1. Non-hedonic goods seem to not have much weight in flipping a life from net-negative to net-positive (Tortured Tim) or from net-positive to net-negative (The experience machine). That is, Tim seems to have a net-negative life, even though he has all attainable non-hedonic goods, and Sarah in the experience machine has a net-positive life although she lacks all positive non-hedonic goods (or even has negative non-hedonic goods).
2. In the experience machine case, it seems (to many) as if hedonic goods have a lot less weight than non-hedonic goods in determining overall wellbeing. That is, Sarah can have blissful experience (100 on a hedonic scale from -100 to 100) in the machine but would arguably have a better life if she had moderately net-positive experience (say, 10 on the same scale) combined with the non-hedonic goods contained in almost any ordinary life.
If you interpret the experience machine case as involving negative non-hedonic goods, then the first intuition suggests what you say: that non-hedonic goods “play a role in total welfare that's no greater than the role played by hedonic goods and bads”. However, the second intuition does suggest precisely the opposite, it seems to me. If a moderate number of incompletely realized non-hedonic goods has a higher positive impact on welfare than perfectly blissful experience, then this suggests that non-hedonic goods play a more important role in welfare than hedonic goods, in some cases.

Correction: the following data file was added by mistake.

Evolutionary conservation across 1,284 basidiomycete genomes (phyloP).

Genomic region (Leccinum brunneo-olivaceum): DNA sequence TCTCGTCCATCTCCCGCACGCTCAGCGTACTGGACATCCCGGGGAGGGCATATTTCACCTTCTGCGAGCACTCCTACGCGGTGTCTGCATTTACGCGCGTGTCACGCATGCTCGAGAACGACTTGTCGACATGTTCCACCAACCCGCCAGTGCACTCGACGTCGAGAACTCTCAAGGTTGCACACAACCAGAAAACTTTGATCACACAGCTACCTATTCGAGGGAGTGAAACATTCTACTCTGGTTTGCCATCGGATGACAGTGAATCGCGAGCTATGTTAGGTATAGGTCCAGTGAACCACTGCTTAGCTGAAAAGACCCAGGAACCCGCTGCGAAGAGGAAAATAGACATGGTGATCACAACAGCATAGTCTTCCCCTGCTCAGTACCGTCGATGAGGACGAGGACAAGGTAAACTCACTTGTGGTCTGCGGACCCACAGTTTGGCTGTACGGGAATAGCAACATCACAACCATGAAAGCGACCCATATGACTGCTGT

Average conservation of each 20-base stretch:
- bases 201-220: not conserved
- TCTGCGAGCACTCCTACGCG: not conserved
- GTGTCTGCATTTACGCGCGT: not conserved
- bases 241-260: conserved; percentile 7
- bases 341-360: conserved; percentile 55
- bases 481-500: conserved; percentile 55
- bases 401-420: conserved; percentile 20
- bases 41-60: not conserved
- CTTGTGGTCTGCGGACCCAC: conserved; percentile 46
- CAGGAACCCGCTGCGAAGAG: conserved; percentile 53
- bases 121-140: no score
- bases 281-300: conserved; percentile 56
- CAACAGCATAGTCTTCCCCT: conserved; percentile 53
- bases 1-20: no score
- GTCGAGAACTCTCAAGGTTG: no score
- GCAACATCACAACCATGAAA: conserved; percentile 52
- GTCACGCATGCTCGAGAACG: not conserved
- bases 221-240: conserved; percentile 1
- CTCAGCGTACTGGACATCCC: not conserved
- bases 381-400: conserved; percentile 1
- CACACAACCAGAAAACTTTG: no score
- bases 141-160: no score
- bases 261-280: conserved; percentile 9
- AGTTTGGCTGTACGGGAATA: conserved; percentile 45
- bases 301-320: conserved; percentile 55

Thanks for the interesting post! I basically agree with the main argument, including your evaluation of the Tortured Tim case.To also share one idea: I wonder whether a variation of the famous experience machine thought experiment can be taken to elicit a contrary intuition to Tortured Tim and whether this should decrease our confidence in your evaluation of the Tortured Tim case. Suppose a subject (call her "Sarah") can choose between having blissful experiences in the experience machine and having a moderately net-positive live outside of the machine, involving a rather limited amount of positive prudential (experiential and non-experiential) goods. I take it some (maybe many? maybe most?) would say that Sarah should (prudentially) not choose to enter the machine. If rather few non-experiential goods (maybe together with some positive experiences) can weigh more than the best possible experiences, this suggests that non-experiential goods can be very important, relative to experiential goods.
A possible reply would be that most of the relevant non-experiential goods might not be relevant, as they might be things like “perceiving reality” or “being non-deceived” which all animals trivially satisfy. But, in response, one may reply that the relevant non-experiential good is, e.g., the possession of knowledge which many animals may not be capable of.
In general, in these kinds of intuitive trade-offs negative experiences seem more important than positive experiences. Few would say that the best non-experiential goods can be more important than the most terrible suffering, but many would say that the best non-experiential goods can be more important than purely the most blissful experiences. Thus, since, in the decision-contexts you have in mind, we mostly care about negative experiences, i.e. animal suffering, this objection may ultimately not be that impactful.